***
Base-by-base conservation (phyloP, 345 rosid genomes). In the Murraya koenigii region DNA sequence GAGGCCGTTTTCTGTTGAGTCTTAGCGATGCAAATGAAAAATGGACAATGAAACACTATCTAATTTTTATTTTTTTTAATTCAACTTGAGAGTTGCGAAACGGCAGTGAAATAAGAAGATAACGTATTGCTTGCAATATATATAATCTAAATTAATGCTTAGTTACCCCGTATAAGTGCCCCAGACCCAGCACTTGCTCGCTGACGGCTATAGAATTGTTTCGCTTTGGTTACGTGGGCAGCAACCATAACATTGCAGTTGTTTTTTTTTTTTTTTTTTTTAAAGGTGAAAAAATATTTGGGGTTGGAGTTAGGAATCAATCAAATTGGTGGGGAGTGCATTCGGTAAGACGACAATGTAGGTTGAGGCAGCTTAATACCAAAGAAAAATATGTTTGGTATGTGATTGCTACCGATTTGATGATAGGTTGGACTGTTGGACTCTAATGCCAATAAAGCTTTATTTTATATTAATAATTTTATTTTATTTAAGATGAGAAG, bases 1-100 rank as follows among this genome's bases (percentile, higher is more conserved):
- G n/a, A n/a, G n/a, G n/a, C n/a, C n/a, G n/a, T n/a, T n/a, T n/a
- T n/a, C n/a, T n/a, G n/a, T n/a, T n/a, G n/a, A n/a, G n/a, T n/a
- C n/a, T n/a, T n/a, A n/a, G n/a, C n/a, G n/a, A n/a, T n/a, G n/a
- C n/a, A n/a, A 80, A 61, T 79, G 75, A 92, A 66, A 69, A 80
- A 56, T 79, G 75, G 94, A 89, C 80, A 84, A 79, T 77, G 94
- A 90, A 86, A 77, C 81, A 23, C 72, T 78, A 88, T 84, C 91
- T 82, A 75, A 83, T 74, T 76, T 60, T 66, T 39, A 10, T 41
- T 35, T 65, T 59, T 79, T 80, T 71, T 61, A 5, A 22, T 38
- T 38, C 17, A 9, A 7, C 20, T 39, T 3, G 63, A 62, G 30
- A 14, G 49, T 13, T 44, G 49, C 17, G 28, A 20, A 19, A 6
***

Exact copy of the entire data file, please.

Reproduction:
Base-by-base conservation (phyloP, 345 rosid genomes). In the Murraya koenigii region DNA sequence GAGGCCGTTTTCTGTTGAGTCTTAGCGATGCAAATGAAAAATGGACAATGAAACACTATCTAATTTTTATTTTTTTTAATTCAACTTGAGAGTTGCGAAACGGCAGTGAAATAAGAAGATAACGTATTGCTTGCAATATATATAATCTAAATTAATGCTTAGTTACCCCGTATAAGTGCCCCAGACCCAGCACTTGCTCGCTGACGGCTATAGAATTGTTTCGCTTTGGTTACGTGGGCAGCAACCATAACATTGCAGTTGTTTTTTTTTTTTTTTTTTTTAAAGGTGAAAAAATATTTGGGGTTGGAGTTAGGAATCAATCAAATTGGTGGGGAGTGCATTCGGTAAGACGACAATGTAGGTTGAGGCAGCTTAATACCAAAGAAAAATATGTTTGGTATGTGATTGCTACCGATTTGATGATAGGTTGGACTGTTGGACTCTAATGCCAATAAAGCTTTATTTTATATTAATAATTTTATTTTATTTAAGATGAGAAG, bases 1-100 rank as follows among this genome's bases (percentile, higher is more conserved):
- G n/a, A n/a, G n/a, G n/a, C n/a, C n/a, G n/a, T n/a, T n/a, T n/a
- T n/a, C n/a, T n/a, G n/a, T n/a, T n/a, G n/a, A n/a, G n/a, T n/a
- C n/a, T n/a, T n/a, A n/a, G n/a, C n/a, G n/a, A n/a, T n/a, G n/a
- C n/a, A n/a, A 80, A 61, T 79, G 75, A 92, A 66, A 69, A 80
- A 56, T 79, G 75, G 94, A 89, C 80, A 84, A 79, T 77, G 94
- A 90, A 86, A 77, C 81, A 23, C 72, T 78, A 88, T 84, C 91
- T 82, A 75, A 83, T 74, T 76, T 60, T 66, T 39, A 10, T 41
- T 35, T 65, T 59, T 79, T 80, T 71, T 61, A 5, A 22, T 38
- T 38, C 17, A 9, A 7, C 20, T 39, T 3, G 63, A 62, G 30
- A 14, G 49, T 13, T 44, G 49, C 17, G 28, A 20, A 19, A 6